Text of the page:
I have looked up the Internet for an update. As of April 17 2016, the Limerick University says there is a corpus. There is yet no public access to it.

Bus tours in Dublin represent English with the Union Jack. The Irish flag is for Celtic.

 IMAG0172I was a grammar teacher. For a tongue entanglement with terms of power, I would like to recommend a simple exercise.

 

Open a dictionary and think if you could put plus or minus signs next to words, plus for “good”, and “minus” for bad (or another way round). Think about a context. Naturally, I do not mean you should actually jot in the book. It is enough to think.

 

An “alarm clock” might be a plus as well as a minus, dependent on the time and the person to set the device. A “friend” could be good, provided it would not be your enemy’s friend. “Illness” could be bad to happen and good not to occur. The thing is the same with the word “power”.

 

There are intellectual and cognitive powers. Nobody would go stupefied, to fight “power” in this sense. “Power of money” could be good to get us the Leo Burdock. “Powers of the heart” might be horrible, in a fanatic.


Language itself never could have been a tool for overpowering. There is no language to have the affirmative only, and polite refusal is integral with all tongues and styles. Obviously, Roman or Norman invaders relied on weapons, not words. 

 

Language has always been a plus-minus infinity, also with regard to things good or bad. Ascribing language learning or change to physical violence will remain a mistake. Having good language skill can open prospects, world-round.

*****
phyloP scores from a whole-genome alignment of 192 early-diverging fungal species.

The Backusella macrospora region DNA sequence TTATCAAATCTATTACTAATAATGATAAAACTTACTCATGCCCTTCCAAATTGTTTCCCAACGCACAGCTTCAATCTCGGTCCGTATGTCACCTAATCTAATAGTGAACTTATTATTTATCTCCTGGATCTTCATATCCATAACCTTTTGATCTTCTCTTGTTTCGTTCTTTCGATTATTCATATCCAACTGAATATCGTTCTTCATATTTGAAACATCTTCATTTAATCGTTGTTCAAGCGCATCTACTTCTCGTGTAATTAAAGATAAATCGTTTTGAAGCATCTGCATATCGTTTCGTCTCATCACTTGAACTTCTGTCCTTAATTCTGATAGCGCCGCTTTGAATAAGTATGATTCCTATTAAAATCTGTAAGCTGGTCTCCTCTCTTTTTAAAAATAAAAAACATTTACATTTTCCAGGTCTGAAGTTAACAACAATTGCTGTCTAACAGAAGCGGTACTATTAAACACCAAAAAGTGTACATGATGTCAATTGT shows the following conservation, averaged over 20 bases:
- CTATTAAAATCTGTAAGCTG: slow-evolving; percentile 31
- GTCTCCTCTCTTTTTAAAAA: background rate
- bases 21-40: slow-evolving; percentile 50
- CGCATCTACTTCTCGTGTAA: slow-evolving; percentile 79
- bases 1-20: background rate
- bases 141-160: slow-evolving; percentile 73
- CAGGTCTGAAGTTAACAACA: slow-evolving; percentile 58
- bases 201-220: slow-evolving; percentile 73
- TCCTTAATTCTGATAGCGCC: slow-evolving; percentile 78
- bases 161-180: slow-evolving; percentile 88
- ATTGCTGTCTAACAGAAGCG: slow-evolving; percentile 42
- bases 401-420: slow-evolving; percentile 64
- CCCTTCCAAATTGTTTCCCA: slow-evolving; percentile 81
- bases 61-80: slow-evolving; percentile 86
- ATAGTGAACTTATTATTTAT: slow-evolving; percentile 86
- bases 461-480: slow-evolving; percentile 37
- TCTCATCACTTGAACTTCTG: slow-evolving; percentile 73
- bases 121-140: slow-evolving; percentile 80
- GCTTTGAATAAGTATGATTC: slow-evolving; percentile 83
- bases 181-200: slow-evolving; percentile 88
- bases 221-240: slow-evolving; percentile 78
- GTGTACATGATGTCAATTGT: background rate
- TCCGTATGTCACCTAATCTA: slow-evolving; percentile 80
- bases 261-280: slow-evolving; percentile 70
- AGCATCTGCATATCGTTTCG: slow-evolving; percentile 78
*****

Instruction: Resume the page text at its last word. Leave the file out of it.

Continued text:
Feel welcome to my grammar course. Language Mapping has nothing overpowering about it. I began learning American when I was little, absolutely not coerced. I actually do not believe in forcing skill on anyone. I believe people can be talked into some learning, however.🙂

The course is much of an invention and self-study guide. There was no American or any English in primary school curricula. Poland was a Communist country. I tried a course, but it was at a level lower than mine, so I gave up on it. I learned on my own, till 15 years of age. I passed high school entrance exams then, for advanced English profile.

I know about adaptation. For the high school, British spellings were the requirement. I did that, because I needed a high school certificate if I wanted to study further, and the school had a good renown. I did not need to learn to speak British, in which case I would have gone to a different school.

Having graduated with the highest mark, five (5) in Polish, I went to university. I studied American English (got classed with candidates of prospect in American already at the entrance exams ), and graduated in 2000, after a break, defending second-highest (four, 4), but that was university level and life’s events together.

I think the results were a success and good enough to say the grammar idea really can work. When I was a teacher, it worked also for other people.

My associations with language remain natural interest, success, and pride, not submissiveness. I would not have learned, had the matter been different. And life is life. Entanglement with terms of power does not make a language-friendly space.

Language skill cannot be conditioned:
Analysis of language neural and psychological reality allows rejection of operant conditioning. Linguistic finesse would be unattainable via punitive methods already at the neuro-motor level of human functioning. Reward learning might encourage linguistic permanence (Akmajian et al., 1984), yet never as qualities set, program, or reflex. Formation of reflex response, conditional or unconditional, has been the objective of behaviorist study and manner.